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The Practical and Legal Dangers of Involuntary Outpatient Commitment for Patients with Mental Illness - Research Paper Example

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The practical and Legal Dangers of Involuntary Outpatient Commitment for patients with Mental Illness Wanda Stewart January 19, 2012 Augusta Technical College Associate Degree Nursing Program Introduction In the past few years, most of the policy makers have begun to raise their views of the need to reconsider the involuntary outpatient commitment…
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The Practical and Legal Dangers of Involuntary Outpatient Commitment for Patients with Mental Illness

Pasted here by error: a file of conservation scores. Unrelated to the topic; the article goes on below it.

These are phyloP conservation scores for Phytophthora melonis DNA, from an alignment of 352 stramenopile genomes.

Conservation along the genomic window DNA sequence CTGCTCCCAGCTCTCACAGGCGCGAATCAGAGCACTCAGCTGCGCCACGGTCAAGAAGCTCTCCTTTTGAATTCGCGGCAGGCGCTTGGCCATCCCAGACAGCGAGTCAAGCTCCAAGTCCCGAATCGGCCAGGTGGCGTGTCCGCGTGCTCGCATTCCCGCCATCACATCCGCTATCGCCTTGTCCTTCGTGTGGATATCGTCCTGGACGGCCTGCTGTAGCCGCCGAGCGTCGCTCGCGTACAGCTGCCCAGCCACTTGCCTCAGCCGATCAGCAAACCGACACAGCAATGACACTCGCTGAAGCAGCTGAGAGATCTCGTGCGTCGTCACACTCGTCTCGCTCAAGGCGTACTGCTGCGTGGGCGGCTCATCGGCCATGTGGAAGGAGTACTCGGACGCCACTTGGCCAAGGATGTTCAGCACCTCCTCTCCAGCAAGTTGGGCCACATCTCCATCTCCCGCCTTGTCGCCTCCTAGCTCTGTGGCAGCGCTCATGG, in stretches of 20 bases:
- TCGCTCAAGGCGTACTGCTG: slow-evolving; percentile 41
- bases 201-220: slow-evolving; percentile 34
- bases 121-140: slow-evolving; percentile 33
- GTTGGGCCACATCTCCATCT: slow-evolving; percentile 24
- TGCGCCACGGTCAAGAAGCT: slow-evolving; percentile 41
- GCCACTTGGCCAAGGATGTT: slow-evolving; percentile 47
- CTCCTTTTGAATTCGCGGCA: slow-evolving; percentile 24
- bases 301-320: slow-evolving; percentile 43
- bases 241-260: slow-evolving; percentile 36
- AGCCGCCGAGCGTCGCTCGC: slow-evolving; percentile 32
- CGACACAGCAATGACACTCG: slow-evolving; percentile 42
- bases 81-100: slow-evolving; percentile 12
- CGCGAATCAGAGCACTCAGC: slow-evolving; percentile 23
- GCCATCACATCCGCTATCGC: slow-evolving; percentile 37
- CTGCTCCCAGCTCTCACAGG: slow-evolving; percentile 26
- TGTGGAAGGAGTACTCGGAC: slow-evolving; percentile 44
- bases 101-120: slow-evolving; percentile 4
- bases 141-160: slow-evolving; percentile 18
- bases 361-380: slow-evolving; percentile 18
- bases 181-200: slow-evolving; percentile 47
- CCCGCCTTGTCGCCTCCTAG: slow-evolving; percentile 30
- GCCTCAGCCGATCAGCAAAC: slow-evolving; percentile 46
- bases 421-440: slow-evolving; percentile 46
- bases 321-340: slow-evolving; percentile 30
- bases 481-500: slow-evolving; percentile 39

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Download file to see previous pages Such threats are practical and legal tough because they may be involuntary. In addition, outpatient commitment can hinder offering voluntary services and discourage people from using mental health care services. When people fear to acquire services from mental health care centers, stigma precedes. Therefore, it is necessary to develop legal ways of handling this issue other than the voluntary therapeutic models (Levkowitch, Weiser, Levy and Neumann, 2001). Objectives This paper aims at analyzing practical and legal dangers associated with involuntary outpatient commitment. This is important because of the dangers and stigma that are associated with individuals diagnosed with mental illness. Therefore, this paper will attempt to scrutinize this in details and identify the practical and legal actions to be done, so that these issues are dealt with completely. Literature review Outpatient commitment refers to employed strategy or mechanism of dealing with or compelling a mentally ill person. This aims at encouraging this people to comply with the psychotropic drugs and the ordered treatment as a strategy of living in the community. In this case it is always important for diagnosed individuals undergo frequent blood and urine test, attend self-help group meetings, as well as enter psychotherapy with specific therapist. At times, condition demands orders are prolonged to enable the target issue to be met. Individuals currently considered to be dangerous, do not qualify to be our patients but rather in-patient. This is important because such people can be dangerous to the community. As a result, it is essential to restrict them so that their handling can be easy. Most of the outpatient supporters claim that this strategy is gentler and kind compared to alternative of inpatient commitment. They claim that this will help to reduce threats that arise from involuntary hospitalization. In this case, the targeted individuals are those who have mental illness. However, outpatient commitment will require an individual with pain of entering police custody to undergo re-hospitalization, comply with decisions for treatment and prove no danger to the community. These are compatible with the law, and at the same time help enhance safety to the community at large. The first law relating with outpatient was enacted during the early 1980s. As a result, over 40 states now have this law in books. About 20 states out of 40 invoke the law most infrequently because of the reluctance of the service providers’ participation and lack of the community-based service (Sinaiko and McGuire, 2008). According to many scholars, the main issue of concern is whether the outpatient commitment will be able to achieve its objectives. Existing claims say that this may not increase public safety enormously. They state that in our society most of the violence results in issues different from mental illness. They claim that only few people are dangerous to others and to themselves due to mental illness. In addition, most of them have gone to an extent of committing criminal offences. According to the law, it is important to seek involuntary hospitalization in emergency cases of violence from mentally ill individuals. There exist only few evidences supporting the fact that outpatient commitment will make the public and diagnosed individuals safer. According to the requirements of majority of scholars, it is necessary to incorporate innovative ...Download file to see next pagesRead More
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